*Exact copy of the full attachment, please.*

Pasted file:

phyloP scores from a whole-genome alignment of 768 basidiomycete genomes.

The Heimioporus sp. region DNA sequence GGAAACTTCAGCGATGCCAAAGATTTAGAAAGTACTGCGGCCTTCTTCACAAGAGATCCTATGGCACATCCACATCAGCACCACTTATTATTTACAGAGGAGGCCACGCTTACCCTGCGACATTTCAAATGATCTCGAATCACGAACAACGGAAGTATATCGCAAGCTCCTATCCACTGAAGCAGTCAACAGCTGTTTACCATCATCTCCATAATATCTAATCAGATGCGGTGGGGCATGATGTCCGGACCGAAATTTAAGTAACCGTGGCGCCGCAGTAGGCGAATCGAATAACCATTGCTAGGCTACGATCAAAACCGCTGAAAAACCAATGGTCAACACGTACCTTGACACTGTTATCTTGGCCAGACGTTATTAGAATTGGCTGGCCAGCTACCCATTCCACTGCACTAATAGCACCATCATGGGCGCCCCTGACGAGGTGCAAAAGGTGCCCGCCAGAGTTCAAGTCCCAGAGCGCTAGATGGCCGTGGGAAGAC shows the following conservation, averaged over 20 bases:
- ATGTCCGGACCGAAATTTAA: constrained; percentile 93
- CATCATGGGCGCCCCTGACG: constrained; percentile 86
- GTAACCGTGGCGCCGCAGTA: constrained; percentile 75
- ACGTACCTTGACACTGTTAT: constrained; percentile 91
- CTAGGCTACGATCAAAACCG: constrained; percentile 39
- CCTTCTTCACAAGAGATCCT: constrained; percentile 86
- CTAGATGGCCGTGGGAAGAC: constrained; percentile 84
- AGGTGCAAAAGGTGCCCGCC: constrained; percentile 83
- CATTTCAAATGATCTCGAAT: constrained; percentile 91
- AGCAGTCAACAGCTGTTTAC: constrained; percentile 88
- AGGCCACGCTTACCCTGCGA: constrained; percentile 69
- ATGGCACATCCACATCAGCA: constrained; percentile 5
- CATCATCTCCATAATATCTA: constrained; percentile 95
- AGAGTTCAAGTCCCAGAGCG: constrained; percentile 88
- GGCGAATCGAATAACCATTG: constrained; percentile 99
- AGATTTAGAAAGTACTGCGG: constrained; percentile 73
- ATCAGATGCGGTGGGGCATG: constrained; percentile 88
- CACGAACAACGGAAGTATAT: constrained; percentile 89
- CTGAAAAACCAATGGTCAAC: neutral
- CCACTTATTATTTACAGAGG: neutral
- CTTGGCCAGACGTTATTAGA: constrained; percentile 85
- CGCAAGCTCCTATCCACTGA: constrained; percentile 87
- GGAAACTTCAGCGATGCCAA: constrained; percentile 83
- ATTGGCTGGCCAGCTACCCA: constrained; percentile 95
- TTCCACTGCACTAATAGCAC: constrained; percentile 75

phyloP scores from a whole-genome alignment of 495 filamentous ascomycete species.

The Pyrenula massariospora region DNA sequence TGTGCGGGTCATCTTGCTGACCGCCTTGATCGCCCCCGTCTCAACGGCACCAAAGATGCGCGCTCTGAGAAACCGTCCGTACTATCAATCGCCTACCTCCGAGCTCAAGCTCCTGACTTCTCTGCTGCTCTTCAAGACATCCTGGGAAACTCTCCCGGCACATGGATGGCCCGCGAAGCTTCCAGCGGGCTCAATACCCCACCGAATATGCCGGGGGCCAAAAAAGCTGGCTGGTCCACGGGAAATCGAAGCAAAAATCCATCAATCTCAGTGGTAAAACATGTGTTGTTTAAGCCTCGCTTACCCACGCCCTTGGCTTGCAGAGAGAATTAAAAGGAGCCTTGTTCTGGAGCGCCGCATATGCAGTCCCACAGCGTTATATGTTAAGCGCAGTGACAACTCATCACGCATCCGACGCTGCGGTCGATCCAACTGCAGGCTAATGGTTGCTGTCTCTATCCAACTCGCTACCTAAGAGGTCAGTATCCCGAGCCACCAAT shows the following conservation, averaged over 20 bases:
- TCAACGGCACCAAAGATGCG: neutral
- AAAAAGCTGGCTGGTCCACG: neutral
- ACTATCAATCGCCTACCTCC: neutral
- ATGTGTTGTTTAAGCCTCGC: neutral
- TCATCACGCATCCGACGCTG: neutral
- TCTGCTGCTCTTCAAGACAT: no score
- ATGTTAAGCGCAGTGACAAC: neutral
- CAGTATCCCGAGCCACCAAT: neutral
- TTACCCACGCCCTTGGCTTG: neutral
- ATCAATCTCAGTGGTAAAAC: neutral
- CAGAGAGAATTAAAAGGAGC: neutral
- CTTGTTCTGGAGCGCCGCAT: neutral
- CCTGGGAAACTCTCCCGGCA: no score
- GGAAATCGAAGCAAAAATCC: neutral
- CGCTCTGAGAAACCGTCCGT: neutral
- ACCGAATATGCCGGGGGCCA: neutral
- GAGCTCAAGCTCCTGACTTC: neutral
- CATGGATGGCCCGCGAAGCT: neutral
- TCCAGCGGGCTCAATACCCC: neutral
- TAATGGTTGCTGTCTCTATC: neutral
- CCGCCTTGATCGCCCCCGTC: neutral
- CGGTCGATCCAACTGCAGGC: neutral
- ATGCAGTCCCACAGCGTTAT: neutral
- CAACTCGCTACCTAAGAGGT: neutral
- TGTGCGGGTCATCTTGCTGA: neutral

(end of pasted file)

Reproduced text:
phyloP scores from a whole-genome alignment of 768 basidiomycete genomes.

The Heimioporus sp. region DNA sequence GGAAACTTCAGCGATGCCAAAGATTTAGAAAGTACTGCGGCCTTCTTCACAAGAGATCCTATGGCACATCCACATCAGCACCACTTATTATTTACAGAGGAGGCCACGCTTACCCTGCGACATTTCAAATGATCTCGAATCACGAACAACGGAAGTATATCGCAAGCTCCTATCCACTGAAGCAGTCAACAGCTGTTTACCATCATCTCCATAATATCTAATCAGATGCGGTGGGGCATGATGTCCGGACCGAAATTTAAGTAACCGTGGCGCCGCAGTAGGCGAATCGAATAACCATTGCTAGGCTACGATCAAAACCGCTGAAAAACCAATGGTCAACACGTACCTTGACACTGTTATCTTGGCCAGACGTTATTAGAATTGGCTGGCCAGCTACCCATTCCACTGCACTAATAGCACCATCATGGGCGCCCCTGACGAGGTGCAAAAGGTGCCCGCCAGAGTTCAAGTCCCAGAGCGCTAGATGGCCGTGGGAAGAC shows the following conservation, averaged over 20 bases:
- ATGTCCGGACCGAAATTTAA: constrained; percentile 93
- CATCATGGGCGCCCCTGACG: constrained; percentile 86
- GTAACCGTGGCGCCGCAGTA: constrained; percentile 75
- ACGTACCTTGACACTGTTAT: constrained; percentile 91
- CTAGGCTACGATCAAAACCG: constrained; percentile 39
- CCTTCTTCACAAGAGATCCT: constrained; percentile 86
- CTAGATGGCCGTGGGAAGAC: constrained; percentile 84
- AGGTGCAAAAGGTGCCCGCC: constrained; percentile 83
- CATTTCAAATGATCTCGAAT: constrained; percentile 91
- AGCAGTCAACAGCTGTTTAC: constrained; percentile 88
- AGGCCACGCTTACCCTGCGA: constrained; percentile 69
- ATGGCACATCCACATCAGCA: constrained; percentile 5
- CATCATCTCCATAATATCTA: constrained; percentile 95
- AGAGTTCAAGTCCCAGAGCG: constrained; percentile 88
- GGCGAATCGAATAACCATTG: constrained; percentile 99
- AGATTTAGAAAGTACTGCGG: constrained; percentile 73
- ATCAGATGCGGTGGGGCATG: constrained; percentile 88
- CACGAACAACGGAAGTATAT: constrained; percentile 89
- CTGAAAAACCAATGGTCAAC: neutral
- CCACTTATTATTTACAGAGG: neutral
- CTTGGCCAGACGTTATTAGA: constrained; percentile 85
- CGCAAGCTCCTATCCACTGA: constrained; percentile 87
- GGAAACTTCAGCGATGCCAA: constrained; percentile 83
- ATTGGCTGGCCAGCTACCCA: constrained; percentile 95
- TTCCACTGCACTAATAGCAC: constrained; percentile 75

phyloP scores from a whole-genome alignment of 495 filamentous ascomycete species.

The Pyrenula massariospora region DNA sequence TGTGCGGGTCATCTTGCTGACCGCCTTGATCGCCCCCGTCTCAACGGCACCAAAGATGCGCGCTCTGAGAAACCGTCCGTACTATCAATCGCCTACCTCCGAGCTCAAGCTCCTGACTTCTCTGCTGCTCTTCAAGACATCCTGGGAAACTCTCCCGGCACATGGATGGCCCGCGAAGCTTCCAGCGGGCTCAATACCCCACCGAATATGCCGGGGGCCAAAAAAGCTGGCTGGTCCACGGGAAATCGAAGCAAAAATCCATCAATCTCAGTGGTAAAACATGTGTTGTTTAAGCCTCGCTTACCCACGCCCTTGGCTTGCAGAGAGAATTAAAAGGAGCCTTGTTCTGGAGCGCCGCATATGCAGTCCCACAGCGTTATATGTTAAGCGCAGTGACAACTCATCACGCATCCGACGCTGCGGTCGATCCAACTGCAGGCTAATGGTTGCTGTCTCTATCCAACTCGCTACCTAAGAGGTCAGTATCCCGAGCCACCAAT shows the following conservation, averaged over 20 bases:
- TCAACGGCACCAAAGATGCG: neutral
- AAAAAGCTGGCTGGTCCACG: neutral
- ACTATCAATCGCCTACCTCC: neutral
- ATGTGTTGTTTAAGCCTCGC: neutral
- TCATCACGCATCCGACGCTG: neutral
- TCTGCTGCTCTTCAAGACAT: no score
- ATGTTAAGCGCAGTGACAAC: neutral
- CAGTATCCCGAGCCACCAAT: neutral
- TTACCCACGCCCTTGGCTTG: neutral
- ATCAATCTCAGTGGTAAAAC: neutral
- CAGAGAGAATTAAAAGGAGC: neutral
- CTTGTTCTGGAGCGCCGCAT: neutral
- CCTGGGAAACTCTCCCGGCA: no score
- GGAAATCGAAGCAAAAATCC: neutral
- CGCTCTGAGAAACCGTCCGT: neutral
- ACCGAATATGCCGGGGGCCA: neutral
- GAGCTCAAGCTCCTGACTTC: neutral
- CATGGATGGCCCGCGAAGCT: neutral
- TCCAGCGGGCTCAATACCCC: neutral
- TAATGGTTGCTGTCTCTATC: neutral
- CCGCCTTGATCGCCCCCGTC: neutral
- CGGTCGATCCAACTGCAGGC: neutral
- ATGCAGTCCCACAGCGTTAT: neutral
- CAACTCGCTACCTAAGAGGT: neutral
- TGTGCGGGTCATCTTGCTGA: neutral